Disruptive technologies displace incumbent technologies over time – that’s the basis of the theory of disruptive innovation. But incumbent technologies don’t just sit idly by while they are replaced by the new. Instead, bright minds continue to innovate old technologies, improving them in the face of increasing competition. This idea is captured in the concept of the sailing ship effect, and it offers an insight into how established technologies can respond to the challenges of disruptive innovation.
The sailing ship effect is a concept that describes how the introduction of a new technology to a market accelerates the innovation of an incumbent technology. The idea was coined in the 1960s to describe how the introduction of steamships in the 1840s triggered an acceleration in sailing ship innovation. The incorporation of steel into sailing ship manufacturing (hulls, masts) and auxiliary engines for example, extended the life of sailing ships well past the period when steam ships were expected to consign them to the technological scrap heap of history.
While the basis of the original idea has been contested (and what idea isn’t?) more recent research has confirmed the phenomena. For example, studies of electric cars suggests that innovations in that space has forced accelerated innovation in internal combustion engine (ICE) technology. In addition to driving the development and adoption of diesel engines, innovations in the electric car space have also spilled over into traditional vehicle design. A prime example of this is the development of hybrid cars over pure electric ones by incumbent motor firms. This type of innovation can be described as a ‘hybridisation’ rather than direct competition, with the disruptive technology living side by side with the incumbent one.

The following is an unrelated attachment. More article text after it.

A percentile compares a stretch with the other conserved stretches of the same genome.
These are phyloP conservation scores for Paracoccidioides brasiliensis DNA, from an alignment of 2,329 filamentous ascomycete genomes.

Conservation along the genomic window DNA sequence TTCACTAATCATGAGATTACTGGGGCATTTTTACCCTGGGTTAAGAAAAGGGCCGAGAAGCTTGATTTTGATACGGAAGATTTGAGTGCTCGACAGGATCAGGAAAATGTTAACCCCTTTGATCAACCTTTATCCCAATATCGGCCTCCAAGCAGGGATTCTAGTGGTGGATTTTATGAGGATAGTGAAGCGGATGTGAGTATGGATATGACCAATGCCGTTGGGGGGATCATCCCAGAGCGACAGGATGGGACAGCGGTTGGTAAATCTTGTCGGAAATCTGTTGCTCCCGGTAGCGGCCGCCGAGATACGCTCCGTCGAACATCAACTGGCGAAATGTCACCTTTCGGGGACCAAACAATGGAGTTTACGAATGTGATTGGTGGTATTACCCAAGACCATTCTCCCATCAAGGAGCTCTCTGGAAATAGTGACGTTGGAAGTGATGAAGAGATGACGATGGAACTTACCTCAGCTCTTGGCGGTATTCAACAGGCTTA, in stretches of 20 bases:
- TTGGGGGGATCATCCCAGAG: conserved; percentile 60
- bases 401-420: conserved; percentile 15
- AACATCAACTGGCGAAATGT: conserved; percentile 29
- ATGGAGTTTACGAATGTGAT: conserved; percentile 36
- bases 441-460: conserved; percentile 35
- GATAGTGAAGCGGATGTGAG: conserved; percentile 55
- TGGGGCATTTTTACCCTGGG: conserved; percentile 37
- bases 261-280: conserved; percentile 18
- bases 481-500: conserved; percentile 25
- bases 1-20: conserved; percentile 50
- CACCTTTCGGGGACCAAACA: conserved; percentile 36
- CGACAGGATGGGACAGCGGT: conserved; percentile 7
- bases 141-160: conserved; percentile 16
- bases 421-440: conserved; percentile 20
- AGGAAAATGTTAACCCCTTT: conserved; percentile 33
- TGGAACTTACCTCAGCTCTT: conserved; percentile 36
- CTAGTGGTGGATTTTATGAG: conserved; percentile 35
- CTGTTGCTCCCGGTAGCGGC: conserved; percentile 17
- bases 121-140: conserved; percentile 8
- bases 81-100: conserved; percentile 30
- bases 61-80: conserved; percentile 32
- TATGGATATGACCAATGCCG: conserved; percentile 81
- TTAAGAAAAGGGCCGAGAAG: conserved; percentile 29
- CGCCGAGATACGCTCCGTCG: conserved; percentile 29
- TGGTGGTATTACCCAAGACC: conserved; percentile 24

My own research into the spread of disruptive technologies within technological systems confirms this idea as well. In many cases, well established technological systems constrain the diffusion of a potentially disruptive technology. This is particularly the case where network effects are in play and the new innovation has to rely on parts of the system which are strongly adapted to incumbent technologies. The result is the dynamic development of both technologies, without a clear-cut displacement of the old technology by the new.
There are several take outs from this.
Firstly, disruptive technologies are seldom so compelling that they can quickly or easily sweep the competition from the field. Incumbent technologies are often owned by well-funded organisations who will use their not inconsiderable resources to innovate and defend their market position. This is easily observed in the car and energy industries, where the established players are large investors in potentially disruptive technologies (for example, Toyota in electric vehicles or Siemens in renewables). This can create problems for the disruptive innovator as it can extend the time it takes to obtain a commercial return, exacerbating the ‘funding valley of death’ problem that can beset new technologies.
Secondly, continued innovation can be a defence against disruptive innovations. This underlines the ongoing importance of sustaining innovation as well as disruptive innovation, topics covered recently in several good articles (in particular, see here). It may be that the disruptive innovation will win out in the end, and this is often the case. However, continued innovation allows companies to extract maximum value from their stock of IP and product know-how while preparing for a transition to the next wave of technology.
So while sailing ships might seem a quaint example of the contest between disruptive innovation and old technologies, the idea is a useful one for firms facing the increasingly rapid evolution of technologies in the marketplace. Of course, this requires deliberate planning and execution, but then again, this is one of the skills that makes an incumbent firm incumbent.